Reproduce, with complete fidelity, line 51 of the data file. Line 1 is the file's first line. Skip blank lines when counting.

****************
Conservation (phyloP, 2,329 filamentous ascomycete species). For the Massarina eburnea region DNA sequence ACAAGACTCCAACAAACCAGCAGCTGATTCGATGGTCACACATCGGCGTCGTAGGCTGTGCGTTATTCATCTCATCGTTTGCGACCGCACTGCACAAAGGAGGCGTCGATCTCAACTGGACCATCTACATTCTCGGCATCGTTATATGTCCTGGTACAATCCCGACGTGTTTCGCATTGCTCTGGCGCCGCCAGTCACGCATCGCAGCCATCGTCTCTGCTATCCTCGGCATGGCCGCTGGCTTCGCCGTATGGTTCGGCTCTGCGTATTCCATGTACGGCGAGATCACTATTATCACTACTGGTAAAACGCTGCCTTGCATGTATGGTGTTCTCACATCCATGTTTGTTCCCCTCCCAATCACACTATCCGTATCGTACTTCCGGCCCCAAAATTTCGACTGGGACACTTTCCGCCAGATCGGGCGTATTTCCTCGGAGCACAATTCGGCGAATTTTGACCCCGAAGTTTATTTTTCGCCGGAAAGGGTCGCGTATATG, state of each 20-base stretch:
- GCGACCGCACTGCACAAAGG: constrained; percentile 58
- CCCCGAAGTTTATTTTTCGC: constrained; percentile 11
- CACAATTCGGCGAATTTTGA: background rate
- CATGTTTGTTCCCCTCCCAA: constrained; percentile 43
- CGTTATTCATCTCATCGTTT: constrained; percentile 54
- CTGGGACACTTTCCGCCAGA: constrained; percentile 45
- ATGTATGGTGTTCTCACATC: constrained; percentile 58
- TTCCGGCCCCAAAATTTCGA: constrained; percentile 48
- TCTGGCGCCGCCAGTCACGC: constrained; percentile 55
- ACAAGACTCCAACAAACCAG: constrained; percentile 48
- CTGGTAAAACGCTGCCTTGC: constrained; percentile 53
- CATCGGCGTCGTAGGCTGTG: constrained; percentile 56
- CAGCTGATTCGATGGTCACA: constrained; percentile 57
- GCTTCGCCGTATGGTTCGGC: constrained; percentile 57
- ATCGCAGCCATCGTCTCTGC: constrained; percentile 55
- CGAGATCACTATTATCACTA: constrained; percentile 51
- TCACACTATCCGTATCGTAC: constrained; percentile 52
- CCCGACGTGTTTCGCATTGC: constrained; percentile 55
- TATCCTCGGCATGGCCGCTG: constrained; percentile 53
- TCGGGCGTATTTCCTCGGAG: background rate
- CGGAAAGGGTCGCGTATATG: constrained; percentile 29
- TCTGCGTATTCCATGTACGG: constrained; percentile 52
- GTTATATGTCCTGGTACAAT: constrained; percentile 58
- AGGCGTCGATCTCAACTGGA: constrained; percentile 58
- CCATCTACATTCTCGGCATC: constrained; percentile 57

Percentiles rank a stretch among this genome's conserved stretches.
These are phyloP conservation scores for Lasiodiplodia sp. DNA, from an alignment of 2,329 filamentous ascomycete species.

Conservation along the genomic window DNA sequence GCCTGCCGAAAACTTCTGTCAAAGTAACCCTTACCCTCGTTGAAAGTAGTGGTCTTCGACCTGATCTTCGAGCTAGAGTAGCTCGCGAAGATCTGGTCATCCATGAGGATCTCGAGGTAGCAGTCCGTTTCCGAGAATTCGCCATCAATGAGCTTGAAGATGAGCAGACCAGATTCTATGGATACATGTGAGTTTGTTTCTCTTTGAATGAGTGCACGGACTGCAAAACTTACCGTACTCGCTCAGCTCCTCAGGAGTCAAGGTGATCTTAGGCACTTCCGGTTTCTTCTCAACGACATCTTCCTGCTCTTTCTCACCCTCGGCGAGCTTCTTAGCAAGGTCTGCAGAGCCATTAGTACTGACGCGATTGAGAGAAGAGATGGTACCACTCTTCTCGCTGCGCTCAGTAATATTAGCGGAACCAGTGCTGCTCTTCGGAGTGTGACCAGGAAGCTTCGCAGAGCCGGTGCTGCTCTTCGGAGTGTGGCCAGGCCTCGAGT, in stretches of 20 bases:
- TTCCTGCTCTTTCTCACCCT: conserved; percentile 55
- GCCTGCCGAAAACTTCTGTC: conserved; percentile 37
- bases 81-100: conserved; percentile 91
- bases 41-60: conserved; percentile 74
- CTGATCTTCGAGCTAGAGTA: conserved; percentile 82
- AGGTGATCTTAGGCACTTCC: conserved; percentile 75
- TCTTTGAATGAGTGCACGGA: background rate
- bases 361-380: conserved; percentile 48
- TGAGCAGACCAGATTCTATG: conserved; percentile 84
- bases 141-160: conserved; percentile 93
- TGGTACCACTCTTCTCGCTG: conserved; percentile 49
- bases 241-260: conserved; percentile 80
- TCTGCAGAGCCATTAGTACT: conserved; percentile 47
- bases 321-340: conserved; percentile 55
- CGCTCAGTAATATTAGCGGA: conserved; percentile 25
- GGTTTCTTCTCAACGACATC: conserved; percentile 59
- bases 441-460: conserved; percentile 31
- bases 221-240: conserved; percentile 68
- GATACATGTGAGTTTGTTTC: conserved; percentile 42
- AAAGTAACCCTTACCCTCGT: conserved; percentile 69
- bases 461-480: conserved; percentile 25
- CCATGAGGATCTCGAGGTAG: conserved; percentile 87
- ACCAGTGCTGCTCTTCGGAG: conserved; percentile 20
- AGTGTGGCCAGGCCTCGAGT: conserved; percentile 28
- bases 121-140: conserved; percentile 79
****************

- CCATGAGGATCTCGAGGTAG: conserved; percentile 87